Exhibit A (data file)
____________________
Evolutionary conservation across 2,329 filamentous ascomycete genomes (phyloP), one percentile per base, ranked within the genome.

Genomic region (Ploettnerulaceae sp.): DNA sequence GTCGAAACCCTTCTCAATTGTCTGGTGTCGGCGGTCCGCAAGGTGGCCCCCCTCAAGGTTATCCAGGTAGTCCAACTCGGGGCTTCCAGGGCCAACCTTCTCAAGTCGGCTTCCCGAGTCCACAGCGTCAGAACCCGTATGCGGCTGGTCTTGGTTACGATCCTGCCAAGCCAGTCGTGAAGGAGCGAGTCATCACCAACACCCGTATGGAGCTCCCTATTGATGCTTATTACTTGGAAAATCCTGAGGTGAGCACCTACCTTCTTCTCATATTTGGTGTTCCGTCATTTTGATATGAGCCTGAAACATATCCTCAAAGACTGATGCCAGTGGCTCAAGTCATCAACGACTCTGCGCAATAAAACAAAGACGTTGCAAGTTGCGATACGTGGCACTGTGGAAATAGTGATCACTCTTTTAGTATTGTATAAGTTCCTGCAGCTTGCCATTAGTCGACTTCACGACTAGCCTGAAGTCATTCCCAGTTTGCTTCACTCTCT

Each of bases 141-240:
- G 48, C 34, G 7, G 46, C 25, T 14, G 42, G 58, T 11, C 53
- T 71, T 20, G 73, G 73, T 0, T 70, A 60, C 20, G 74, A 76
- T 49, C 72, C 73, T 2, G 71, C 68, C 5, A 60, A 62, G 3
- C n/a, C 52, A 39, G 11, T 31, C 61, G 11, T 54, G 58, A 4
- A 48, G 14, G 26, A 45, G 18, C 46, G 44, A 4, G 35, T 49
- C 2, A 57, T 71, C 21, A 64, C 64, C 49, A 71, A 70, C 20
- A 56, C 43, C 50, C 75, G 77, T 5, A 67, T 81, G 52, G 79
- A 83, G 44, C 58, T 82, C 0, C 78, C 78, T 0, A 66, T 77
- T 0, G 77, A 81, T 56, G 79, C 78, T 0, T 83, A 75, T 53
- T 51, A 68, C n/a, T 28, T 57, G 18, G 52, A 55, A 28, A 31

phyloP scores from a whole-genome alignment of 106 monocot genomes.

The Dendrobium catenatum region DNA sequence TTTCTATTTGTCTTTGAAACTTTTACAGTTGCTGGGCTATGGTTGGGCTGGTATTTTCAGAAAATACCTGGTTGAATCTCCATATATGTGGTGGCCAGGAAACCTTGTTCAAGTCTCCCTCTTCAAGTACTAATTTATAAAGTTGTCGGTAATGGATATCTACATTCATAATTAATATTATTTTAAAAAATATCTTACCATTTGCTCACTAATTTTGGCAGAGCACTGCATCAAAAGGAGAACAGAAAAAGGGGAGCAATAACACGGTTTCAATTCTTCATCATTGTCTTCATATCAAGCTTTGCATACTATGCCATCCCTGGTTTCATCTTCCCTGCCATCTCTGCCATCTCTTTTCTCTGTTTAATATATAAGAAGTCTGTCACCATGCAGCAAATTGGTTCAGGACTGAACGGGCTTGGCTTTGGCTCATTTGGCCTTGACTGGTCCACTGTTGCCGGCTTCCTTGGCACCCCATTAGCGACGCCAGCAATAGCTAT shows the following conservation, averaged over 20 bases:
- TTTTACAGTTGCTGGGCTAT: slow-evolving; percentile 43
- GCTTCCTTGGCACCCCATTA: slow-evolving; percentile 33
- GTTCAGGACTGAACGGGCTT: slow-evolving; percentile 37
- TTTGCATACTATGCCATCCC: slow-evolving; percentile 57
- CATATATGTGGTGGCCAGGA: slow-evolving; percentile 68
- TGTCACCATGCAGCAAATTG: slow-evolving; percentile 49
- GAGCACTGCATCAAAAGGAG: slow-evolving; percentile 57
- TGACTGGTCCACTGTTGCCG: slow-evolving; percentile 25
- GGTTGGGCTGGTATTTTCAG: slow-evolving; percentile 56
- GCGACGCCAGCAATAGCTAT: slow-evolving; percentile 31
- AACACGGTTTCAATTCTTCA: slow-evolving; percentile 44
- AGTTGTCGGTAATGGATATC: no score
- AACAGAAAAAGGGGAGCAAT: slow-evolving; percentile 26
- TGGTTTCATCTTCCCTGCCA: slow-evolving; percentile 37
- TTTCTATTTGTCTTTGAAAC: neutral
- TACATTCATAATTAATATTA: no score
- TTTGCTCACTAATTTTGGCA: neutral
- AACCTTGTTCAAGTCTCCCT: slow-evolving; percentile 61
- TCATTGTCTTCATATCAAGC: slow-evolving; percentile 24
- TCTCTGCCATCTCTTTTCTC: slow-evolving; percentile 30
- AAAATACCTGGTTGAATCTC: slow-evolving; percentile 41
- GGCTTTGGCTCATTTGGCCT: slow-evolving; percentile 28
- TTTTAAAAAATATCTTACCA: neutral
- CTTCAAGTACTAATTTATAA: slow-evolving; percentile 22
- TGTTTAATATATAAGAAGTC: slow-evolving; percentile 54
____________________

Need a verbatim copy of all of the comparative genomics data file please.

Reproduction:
Evolutionary conservation across 2,329 filamentous ascomycete genomes (phyloP), one percentile per base, ranked within the genome.

Genomic region (Ploettnerulaceae sp.): DNA sequence GTCGAAACCCTTCTCAATTGTCTGGTGTCGGCGGTCCGCAAGGTGGCCCCCCTCAAGGTTATCCAGGTAGTCCAACTCGGGGCTTCCAGGGCCAACCTTCTCAAGTCGGCTTCCCGAGTCCACAGCGTCAGAACCCGTATGCGGCTGGTCTTGGTTACGATCCTGCCAAGCCAGTCGTGAAGGAGCGAGTCATCACCAACACCCGTATGGAGCTCCCTATTGATGCTTATTACTTGGAAAATCCTGAGGTGAGCACCTACCTTCTTCTCATATTTGGTGTTCCGTCATTTTGATATGAGCCTGAAACATATCCTCAAAGACTGATGCCAGTGGCTCAAGTCATCAACGACTCTGCGCAATAAAACAAAGACGTTGCAAGTTGCGATACGTGGCACTGTGGAAATAGTGATCACTCTTTTAGTATTGTATAAGTTCCTGCAGCTTGCCATTAGTCGACTTCACGACTAGCCTGAAGTCATTCCCAGTTTGCTTCACTCTCT

Each of bases 141-240:
- G 48, C 34, G 7, G 46, C 25, T 14, G 42, G 58, T 11, C 53
- T 71, T 20, G 73, G 73, T 0, T 70, A 60, C 20, G 74, A 76
- T 49, C 72, C 73, T 2, G 71, C 68, C 5, A 60, A 62, G 3
- C n/a, C 52, A 39, G 11, T 31, C 61, G 11, T 54, G 58, A 4
- A 48, G 14, G 26, A 45, G 18, C 46, G 44, A 4, G 35, T 49
- C 2, A 57, T 71, C 21, A 64, C 64, C 49, A 71, A 70, C 20
- A 56, C 43, C 50, C 75, G 77, T 5, A 67, T 81, G 52, G 79
- A 83, G 44, C 58, T 82, C 0, C 78, C 78, T 0, A 66, T 77
- T 0, G 77, A 81, T 56, G 79, C 78, T 0, T 83, A 75, T 53
- T 51, A 68, C n/a, T 28, T 57, G 18, G 52, A 55, A 28, A 31

phyloP scores from a whole-genome alignment of 106 monocot genomes.

The Dendrobium catenatum region DNA sequence TTTCTATTTGTCTTTGAAACTTTTACAGTTGCTGGGCTATGGTTGGGCTGGTATTTTCAGAAAATACCTGGTTGAATCTCCATATATGTGGTGGCCAGGAAACCTTGTTCAAGTCTCCCTCTTCAAGTACTAATTTATAAAGTTGTCGGTAATGGATATCTACATTCATAATTAATATTATTTTAAAAAATATCTTACCATTTGCTCACTAATTTTGGCAGAGCACTGCATCAAAAGGAGAACAGAAAAAGGGGAGCAATAACACGGTTTCAATTCTTCATCATTGTCTTCATATCAAGCTTTGCATACTATGCCATCCCTGGTTTCATCTTCCCTGCCATCTCTGCCATCTCTTTTCTCTGTTTAATATATAAGAAGTCTGTCACCATGCAGCAAATTGGTTCAGGACTGAACGGGCTTGGCTTTGGCTCATTTGGCCTTGACTGGTCCACTGTTGCCGGCTTCCTTGGCACCCCATTAGCGACGCCAGCAATAGCTAT shows the following conservation, averaged over 20 bases:
- TTTTACAGTTGCTGGGCTAT: slow-evolving; percentile 43
- GCTTCCTTGGCACCCCATTA: slow-evolving; percentile 33
- GTTCAGGACTGAACGGGCTT: slow-evolving; percentile 37
- TTTGCATACTATGCCATCCC: slow-evolving; percentile 57
- CATATATGTGGTGGCCAGGA: slow-evolving; percentile 68
- TGTCACCATGCAGCAAATTG: slow-evolving; percentile 49
- GAGCACTGCATCAAAAGGAG: slow-evolving; percentile 57
- TGACTGGTCCACTGTTGCCG: slow-evolving; percentile 25
- GGTTGGGCTGGTATTTTCAG: slow-evolving; percentile 56
- GCGACGCCAGCAATAGCTAT: slow-evolving; percentile 31
- AACACGGTTTCAATTCTTCA: slow-evolving; percentile 44
- AGTTGTCGGTAATGGATATC: no score
- AACAGAAAAAGGGGAGCAAT: slow-evolving; percentile 26
- TGGTTTCATCTTCCCTGCCA: slow-evolving; percentile 37
- TTTCTATTTGTCTTTGAAAC: neutral
- TACATTCATAATTAATATTA: no score
- TTTGCTCACTAATTTTGGCA: neutral
- AACCTTGTTCAAGTCTCCCT: slow-evolving; percentile 61
- TCATTGTCTTCATATCAAGC: slow-evolving; percentile 24
- TCTCTGCCATCTCTTTTCTC: slow-evolving; percentile 30
- AAAATACCTGGTTGAATCTC: slow-evolving; percentile 41
- GGCTTTGGCTCATTTGGCCT: slow-evolving; percentile 28
- TTTTAAAAAATATCTTACCA: neutral
- CTTCAAGTACTAATTTATAA: slow-evolving; percentile 22
- TGTTTAATATATAAGAAGTC: slow-evolving; percentile 54